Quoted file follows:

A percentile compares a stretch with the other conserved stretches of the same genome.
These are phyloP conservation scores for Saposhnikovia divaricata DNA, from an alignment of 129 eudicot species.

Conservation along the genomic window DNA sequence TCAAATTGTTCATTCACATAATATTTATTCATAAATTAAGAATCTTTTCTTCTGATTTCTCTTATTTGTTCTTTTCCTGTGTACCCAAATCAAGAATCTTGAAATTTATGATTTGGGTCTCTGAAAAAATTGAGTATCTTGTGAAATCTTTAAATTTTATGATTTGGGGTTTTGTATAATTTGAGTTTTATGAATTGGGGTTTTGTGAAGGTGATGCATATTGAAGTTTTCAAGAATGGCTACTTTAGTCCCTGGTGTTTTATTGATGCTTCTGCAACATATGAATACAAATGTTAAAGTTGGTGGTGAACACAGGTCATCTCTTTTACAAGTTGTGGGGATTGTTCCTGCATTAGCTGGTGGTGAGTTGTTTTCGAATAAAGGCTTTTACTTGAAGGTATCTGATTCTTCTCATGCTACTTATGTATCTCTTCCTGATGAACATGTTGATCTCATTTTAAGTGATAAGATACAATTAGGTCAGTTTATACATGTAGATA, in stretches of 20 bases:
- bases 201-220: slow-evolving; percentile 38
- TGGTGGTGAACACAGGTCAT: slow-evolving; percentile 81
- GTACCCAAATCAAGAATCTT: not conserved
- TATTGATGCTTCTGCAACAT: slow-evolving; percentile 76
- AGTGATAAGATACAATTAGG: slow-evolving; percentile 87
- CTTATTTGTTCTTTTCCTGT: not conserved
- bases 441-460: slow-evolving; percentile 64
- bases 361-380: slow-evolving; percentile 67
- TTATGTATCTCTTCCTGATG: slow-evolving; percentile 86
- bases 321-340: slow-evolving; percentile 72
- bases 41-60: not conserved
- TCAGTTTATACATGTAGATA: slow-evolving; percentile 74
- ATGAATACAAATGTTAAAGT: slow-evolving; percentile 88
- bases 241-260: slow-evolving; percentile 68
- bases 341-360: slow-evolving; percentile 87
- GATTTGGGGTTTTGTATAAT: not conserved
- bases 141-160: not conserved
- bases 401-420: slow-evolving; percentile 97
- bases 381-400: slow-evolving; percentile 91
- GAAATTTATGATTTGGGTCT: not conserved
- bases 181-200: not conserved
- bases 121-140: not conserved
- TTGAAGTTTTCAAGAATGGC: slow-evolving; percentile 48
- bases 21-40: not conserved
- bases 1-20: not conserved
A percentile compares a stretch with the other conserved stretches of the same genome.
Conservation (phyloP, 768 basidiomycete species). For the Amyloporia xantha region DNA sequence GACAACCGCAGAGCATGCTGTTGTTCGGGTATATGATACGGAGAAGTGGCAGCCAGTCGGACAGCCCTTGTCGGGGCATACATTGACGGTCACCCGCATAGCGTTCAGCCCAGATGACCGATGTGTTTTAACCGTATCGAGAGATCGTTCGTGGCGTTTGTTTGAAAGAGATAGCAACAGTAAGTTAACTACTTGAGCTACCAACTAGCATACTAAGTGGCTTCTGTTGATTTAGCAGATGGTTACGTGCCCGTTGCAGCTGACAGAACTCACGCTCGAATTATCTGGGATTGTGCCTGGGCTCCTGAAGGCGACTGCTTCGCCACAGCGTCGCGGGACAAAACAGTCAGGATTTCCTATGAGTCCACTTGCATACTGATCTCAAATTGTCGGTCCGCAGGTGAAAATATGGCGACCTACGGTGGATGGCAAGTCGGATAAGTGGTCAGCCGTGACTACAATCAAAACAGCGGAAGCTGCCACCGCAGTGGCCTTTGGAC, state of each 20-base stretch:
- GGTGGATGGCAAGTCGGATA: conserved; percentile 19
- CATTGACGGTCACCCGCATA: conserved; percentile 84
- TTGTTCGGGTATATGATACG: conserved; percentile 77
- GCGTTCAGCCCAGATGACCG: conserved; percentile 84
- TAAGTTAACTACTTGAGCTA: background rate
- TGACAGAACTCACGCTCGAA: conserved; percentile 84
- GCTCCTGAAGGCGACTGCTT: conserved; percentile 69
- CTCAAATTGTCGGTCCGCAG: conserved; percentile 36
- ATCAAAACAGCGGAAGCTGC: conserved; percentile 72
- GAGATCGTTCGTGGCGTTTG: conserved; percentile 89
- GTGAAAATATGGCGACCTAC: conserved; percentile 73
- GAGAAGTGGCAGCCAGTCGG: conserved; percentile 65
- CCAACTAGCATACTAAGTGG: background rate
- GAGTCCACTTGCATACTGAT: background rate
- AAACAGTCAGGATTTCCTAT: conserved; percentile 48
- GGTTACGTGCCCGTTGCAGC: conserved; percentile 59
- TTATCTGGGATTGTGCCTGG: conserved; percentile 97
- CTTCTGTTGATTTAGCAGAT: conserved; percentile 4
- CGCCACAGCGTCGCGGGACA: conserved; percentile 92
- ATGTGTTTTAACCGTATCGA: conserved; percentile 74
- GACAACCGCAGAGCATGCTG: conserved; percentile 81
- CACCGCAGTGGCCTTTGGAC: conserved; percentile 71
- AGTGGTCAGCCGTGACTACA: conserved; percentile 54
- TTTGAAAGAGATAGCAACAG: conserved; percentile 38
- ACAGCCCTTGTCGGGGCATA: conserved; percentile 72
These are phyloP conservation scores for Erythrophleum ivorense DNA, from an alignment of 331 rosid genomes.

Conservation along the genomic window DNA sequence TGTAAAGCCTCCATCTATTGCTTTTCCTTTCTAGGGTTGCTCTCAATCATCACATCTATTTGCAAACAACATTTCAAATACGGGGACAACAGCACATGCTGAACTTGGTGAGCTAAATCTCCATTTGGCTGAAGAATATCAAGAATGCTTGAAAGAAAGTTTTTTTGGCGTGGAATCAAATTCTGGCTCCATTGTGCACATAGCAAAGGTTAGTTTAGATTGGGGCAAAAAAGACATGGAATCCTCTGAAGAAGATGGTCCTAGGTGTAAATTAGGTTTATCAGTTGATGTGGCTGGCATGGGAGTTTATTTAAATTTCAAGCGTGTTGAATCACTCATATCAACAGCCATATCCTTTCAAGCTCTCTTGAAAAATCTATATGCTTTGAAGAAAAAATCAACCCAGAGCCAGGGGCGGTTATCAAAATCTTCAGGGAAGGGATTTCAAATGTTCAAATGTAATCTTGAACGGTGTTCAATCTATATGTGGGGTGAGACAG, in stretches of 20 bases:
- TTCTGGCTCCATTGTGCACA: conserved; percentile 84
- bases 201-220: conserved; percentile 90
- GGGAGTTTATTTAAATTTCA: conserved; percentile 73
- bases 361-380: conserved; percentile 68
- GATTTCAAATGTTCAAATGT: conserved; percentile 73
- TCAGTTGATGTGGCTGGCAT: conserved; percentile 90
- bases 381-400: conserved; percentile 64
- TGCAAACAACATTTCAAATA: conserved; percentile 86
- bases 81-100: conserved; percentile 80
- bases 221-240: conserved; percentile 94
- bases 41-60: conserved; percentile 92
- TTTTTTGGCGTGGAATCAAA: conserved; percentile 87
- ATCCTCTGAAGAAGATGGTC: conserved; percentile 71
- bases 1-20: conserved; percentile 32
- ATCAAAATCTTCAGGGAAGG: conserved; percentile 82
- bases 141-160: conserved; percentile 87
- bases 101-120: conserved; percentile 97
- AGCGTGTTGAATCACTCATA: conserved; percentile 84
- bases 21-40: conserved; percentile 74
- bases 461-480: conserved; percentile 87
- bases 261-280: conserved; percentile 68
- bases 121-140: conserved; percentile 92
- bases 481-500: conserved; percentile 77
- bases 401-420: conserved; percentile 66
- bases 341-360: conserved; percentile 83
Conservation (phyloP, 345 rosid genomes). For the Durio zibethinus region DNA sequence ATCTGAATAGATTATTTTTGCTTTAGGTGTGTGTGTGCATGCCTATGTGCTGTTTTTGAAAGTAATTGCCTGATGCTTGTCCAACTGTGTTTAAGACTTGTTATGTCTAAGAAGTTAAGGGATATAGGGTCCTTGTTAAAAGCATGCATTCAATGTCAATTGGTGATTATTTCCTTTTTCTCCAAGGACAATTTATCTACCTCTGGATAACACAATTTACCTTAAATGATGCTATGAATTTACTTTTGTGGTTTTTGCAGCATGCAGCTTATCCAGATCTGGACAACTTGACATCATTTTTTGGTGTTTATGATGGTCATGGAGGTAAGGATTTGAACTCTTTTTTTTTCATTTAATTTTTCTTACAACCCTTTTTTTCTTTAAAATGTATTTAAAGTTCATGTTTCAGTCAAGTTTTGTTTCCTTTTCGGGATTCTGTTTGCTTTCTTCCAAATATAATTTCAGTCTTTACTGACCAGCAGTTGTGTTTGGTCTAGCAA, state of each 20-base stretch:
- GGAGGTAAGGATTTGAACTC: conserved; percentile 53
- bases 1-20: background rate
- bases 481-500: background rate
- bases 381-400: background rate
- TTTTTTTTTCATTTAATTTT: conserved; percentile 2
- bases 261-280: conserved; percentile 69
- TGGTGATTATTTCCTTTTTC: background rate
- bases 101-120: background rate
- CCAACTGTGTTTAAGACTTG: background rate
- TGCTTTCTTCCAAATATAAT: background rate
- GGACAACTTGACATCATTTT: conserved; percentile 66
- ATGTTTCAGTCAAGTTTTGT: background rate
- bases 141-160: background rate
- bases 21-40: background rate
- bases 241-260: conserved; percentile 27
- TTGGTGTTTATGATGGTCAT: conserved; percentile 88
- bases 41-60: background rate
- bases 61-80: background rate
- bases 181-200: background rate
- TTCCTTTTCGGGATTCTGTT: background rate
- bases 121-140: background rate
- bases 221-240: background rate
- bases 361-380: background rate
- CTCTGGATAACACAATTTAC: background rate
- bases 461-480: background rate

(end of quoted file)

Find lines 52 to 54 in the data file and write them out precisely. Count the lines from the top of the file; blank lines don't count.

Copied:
- CACCGCAGTGGCCTTTGGAC: conserved; percentile 71
- AGTGGTCAGCCGTGACTACA: conserved; percentile 54
- TTTGAAAGAGATAGCAACAG: conserved; percentile 38